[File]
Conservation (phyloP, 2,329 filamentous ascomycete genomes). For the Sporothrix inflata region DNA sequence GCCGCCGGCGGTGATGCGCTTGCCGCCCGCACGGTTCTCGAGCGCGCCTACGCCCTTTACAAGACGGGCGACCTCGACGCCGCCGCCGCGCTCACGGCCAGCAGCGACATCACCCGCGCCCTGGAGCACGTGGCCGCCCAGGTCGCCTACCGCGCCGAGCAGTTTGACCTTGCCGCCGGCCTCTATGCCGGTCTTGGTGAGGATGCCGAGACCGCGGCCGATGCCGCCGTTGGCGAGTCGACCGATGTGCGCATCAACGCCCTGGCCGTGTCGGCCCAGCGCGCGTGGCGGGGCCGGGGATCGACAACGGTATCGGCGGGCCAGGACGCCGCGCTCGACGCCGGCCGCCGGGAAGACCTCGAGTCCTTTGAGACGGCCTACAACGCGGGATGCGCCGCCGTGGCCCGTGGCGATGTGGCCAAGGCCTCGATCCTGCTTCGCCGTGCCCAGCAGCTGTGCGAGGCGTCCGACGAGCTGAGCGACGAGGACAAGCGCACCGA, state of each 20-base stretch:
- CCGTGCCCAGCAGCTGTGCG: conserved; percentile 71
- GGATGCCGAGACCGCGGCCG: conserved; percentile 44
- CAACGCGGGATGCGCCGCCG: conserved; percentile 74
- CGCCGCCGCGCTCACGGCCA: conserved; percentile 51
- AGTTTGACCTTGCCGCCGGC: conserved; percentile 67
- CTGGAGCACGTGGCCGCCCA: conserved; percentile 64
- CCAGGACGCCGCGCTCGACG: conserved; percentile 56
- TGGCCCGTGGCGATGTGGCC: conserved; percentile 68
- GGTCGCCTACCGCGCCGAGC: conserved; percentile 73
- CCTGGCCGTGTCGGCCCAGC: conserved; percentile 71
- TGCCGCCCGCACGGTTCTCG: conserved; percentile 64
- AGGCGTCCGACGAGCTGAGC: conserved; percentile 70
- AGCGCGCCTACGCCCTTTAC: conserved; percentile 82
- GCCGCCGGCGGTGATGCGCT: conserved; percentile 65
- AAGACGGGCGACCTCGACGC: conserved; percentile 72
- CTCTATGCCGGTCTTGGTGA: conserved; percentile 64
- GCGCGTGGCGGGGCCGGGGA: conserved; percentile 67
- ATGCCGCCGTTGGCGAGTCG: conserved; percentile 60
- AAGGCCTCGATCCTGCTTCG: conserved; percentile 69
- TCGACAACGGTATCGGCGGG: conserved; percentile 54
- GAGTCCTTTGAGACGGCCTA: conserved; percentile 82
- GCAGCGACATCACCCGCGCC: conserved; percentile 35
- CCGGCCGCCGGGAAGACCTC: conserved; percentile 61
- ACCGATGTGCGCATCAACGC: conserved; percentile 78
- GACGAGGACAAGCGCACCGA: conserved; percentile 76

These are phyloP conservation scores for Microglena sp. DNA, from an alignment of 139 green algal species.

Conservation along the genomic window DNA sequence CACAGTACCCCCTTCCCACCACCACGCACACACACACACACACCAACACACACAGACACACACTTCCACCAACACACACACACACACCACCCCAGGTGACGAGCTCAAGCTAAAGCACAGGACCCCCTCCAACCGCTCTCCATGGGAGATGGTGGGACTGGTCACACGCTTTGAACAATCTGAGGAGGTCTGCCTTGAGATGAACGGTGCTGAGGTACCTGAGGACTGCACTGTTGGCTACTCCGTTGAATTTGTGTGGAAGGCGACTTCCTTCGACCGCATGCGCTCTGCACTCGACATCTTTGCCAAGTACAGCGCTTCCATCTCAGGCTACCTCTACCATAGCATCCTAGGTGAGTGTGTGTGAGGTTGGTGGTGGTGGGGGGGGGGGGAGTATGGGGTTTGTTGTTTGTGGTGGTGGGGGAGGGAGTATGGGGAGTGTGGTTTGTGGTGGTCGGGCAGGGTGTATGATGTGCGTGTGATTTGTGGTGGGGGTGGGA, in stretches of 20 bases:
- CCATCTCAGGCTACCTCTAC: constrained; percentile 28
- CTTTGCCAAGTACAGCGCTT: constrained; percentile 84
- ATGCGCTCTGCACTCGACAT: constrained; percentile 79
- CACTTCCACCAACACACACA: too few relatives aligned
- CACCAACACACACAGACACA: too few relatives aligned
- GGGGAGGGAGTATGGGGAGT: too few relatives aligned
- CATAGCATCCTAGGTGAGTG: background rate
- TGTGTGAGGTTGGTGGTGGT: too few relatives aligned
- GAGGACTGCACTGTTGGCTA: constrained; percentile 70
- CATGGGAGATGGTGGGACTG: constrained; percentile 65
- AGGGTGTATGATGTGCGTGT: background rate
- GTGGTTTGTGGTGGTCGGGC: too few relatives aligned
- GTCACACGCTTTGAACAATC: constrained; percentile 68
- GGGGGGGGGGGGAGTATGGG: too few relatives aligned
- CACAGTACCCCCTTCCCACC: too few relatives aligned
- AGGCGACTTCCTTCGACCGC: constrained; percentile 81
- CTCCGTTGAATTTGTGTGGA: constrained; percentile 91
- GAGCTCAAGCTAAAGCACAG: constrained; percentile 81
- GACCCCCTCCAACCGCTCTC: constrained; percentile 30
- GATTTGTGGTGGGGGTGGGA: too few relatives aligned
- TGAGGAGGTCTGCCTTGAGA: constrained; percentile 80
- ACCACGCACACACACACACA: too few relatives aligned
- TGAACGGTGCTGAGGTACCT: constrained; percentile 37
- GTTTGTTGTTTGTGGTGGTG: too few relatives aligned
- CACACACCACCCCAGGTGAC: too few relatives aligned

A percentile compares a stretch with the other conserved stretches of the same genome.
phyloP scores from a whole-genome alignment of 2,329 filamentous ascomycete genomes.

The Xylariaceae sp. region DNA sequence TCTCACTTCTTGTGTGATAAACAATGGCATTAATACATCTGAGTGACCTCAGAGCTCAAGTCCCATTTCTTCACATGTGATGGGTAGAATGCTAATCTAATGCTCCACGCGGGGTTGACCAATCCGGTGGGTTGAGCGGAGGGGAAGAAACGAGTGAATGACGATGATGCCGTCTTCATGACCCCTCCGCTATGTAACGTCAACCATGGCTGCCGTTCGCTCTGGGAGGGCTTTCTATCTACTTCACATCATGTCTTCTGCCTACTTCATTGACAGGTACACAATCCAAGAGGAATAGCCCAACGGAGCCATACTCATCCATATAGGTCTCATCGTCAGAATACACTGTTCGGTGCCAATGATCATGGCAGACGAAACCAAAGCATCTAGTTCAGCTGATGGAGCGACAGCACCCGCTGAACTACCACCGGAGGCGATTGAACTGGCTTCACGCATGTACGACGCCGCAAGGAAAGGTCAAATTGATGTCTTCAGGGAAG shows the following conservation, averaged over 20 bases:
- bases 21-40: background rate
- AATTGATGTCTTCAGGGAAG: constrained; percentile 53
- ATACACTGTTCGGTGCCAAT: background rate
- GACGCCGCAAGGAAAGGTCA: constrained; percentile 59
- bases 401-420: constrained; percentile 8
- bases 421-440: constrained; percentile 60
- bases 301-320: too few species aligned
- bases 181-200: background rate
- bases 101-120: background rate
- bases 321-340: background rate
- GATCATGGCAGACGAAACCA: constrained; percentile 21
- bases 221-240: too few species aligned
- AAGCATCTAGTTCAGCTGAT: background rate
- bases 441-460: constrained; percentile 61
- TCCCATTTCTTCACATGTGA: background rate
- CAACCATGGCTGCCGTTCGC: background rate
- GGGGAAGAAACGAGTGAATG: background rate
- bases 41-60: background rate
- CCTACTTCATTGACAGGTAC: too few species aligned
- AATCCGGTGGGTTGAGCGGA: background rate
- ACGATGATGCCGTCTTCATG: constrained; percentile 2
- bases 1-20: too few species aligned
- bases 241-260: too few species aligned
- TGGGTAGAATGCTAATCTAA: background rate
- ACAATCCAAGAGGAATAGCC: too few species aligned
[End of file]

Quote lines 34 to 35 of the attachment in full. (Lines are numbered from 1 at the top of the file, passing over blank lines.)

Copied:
- GGGGAGGGAGTATGGGGAGT: too few relatives aligned
- CATAGCATCCTAGGTGAGTG: background rate